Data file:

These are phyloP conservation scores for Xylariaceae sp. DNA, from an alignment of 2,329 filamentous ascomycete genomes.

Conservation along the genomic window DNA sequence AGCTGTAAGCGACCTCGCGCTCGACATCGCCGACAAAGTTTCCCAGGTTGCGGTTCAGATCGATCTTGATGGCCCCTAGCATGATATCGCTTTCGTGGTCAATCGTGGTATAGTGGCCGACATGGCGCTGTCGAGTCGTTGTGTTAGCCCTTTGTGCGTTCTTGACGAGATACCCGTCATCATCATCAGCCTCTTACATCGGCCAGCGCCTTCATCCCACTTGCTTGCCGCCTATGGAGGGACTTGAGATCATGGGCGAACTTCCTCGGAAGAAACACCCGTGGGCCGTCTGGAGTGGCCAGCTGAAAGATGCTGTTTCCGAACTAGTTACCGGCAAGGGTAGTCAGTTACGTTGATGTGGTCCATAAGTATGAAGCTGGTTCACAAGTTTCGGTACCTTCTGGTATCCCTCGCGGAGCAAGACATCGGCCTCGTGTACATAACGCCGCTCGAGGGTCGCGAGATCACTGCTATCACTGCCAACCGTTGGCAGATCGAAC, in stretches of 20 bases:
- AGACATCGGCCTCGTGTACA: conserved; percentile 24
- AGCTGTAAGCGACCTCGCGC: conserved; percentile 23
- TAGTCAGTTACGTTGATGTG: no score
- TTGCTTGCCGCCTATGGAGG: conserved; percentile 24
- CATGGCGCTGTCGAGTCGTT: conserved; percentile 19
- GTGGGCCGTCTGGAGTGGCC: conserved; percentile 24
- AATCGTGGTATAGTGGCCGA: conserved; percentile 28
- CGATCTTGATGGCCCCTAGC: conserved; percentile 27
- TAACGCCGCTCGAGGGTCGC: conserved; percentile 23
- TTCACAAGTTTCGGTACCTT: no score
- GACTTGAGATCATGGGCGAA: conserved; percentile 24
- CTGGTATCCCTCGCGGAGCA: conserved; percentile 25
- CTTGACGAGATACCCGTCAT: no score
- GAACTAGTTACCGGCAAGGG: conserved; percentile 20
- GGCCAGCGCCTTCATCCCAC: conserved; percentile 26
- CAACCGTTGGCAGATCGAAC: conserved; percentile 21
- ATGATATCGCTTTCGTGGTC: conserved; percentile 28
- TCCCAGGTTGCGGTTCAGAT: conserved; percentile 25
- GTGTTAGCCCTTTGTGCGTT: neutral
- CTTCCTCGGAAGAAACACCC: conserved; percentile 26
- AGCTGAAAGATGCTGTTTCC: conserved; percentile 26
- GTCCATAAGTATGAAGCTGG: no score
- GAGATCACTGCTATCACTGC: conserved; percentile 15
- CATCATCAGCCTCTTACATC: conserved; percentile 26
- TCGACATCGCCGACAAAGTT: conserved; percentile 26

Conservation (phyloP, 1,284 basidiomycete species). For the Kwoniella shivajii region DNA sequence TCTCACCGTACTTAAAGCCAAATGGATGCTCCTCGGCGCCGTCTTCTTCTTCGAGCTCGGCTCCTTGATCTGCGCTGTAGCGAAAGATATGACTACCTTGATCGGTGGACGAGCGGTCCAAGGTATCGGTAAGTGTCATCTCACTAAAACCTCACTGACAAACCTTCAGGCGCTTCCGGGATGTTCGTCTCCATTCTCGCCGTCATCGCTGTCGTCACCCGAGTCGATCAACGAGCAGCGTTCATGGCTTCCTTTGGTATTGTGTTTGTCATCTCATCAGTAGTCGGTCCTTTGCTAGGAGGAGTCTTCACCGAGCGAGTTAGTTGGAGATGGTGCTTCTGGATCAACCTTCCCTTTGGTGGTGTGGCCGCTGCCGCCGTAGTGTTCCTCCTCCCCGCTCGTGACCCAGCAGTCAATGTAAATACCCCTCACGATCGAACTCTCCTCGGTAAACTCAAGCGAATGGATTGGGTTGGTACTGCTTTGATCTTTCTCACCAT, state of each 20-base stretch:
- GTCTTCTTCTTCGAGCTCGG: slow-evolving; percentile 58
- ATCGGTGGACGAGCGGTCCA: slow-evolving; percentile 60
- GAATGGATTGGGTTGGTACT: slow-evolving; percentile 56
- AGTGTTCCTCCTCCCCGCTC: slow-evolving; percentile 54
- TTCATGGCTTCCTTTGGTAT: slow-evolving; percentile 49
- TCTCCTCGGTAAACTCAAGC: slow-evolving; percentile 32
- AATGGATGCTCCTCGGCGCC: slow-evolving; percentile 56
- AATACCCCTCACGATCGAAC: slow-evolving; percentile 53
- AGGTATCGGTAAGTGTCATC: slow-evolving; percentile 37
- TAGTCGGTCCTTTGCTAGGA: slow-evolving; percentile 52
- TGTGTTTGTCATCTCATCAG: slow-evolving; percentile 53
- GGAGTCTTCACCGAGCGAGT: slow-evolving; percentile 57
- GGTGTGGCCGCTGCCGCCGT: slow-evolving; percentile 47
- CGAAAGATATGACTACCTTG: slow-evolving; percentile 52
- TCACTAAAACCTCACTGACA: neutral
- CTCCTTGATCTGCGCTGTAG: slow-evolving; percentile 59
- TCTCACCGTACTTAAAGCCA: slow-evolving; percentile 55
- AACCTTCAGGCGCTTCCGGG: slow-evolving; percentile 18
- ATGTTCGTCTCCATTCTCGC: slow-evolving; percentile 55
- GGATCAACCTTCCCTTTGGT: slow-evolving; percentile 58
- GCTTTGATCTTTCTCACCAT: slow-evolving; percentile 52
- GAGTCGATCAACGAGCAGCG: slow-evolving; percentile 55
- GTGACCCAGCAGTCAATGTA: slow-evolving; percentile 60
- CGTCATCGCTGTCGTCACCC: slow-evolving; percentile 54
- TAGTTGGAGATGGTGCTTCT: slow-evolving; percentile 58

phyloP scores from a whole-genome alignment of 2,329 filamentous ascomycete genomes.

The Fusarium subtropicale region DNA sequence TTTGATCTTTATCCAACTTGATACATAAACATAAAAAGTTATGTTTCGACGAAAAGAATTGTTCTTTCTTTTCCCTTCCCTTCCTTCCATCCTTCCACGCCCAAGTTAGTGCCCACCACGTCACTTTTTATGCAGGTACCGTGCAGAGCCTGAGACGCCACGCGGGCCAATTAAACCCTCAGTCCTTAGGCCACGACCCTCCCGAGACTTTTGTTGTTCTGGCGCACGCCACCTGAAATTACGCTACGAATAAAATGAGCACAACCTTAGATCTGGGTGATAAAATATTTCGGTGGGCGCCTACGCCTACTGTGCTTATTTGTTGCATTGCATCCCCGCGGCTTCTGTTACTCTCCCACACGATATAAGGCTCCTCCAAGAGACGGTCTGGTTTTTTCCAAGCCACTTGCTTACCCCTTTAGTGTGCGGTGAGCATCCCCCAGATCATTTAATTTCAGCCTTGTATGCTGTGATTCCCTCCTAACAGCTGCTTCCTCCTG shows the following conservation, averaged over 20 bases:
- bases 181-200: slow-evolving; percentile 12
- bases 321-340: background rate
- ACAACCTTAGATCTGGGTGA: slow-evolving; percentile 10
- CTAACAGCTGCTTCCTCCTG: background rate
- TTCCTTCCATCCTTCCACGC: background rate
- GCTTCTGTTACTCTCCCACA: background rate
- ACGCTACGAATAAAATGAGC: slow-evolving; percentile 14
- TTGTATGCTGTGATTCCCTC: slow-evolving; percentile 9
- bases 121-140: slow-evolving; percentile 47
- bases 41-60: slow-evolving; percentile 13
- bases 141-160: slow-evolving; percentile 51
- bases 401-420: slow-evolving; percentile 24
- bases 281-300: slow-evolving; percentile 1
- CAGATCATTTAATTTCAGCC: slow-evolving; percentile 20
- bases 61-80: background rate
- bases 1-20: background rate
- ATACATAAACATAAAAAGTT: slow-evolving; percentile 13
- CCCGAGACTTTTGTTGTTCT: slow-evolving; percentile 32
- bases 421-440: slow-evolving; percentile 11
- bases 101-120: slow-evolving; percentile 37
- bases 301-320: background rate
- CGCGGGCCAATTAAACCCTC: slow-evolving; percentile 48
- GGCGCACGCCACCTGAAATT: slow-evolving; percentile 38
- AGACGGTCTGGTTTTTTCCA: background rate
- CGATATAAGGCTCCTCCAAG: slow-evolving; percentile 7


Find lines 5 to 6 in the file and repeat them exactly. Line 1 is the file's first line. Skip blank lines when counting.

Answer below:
- TAGTCAGTTACGTTGATGTG: no score
- TTGCTTGCCGCCTATGGAGG: conserved; percentile 24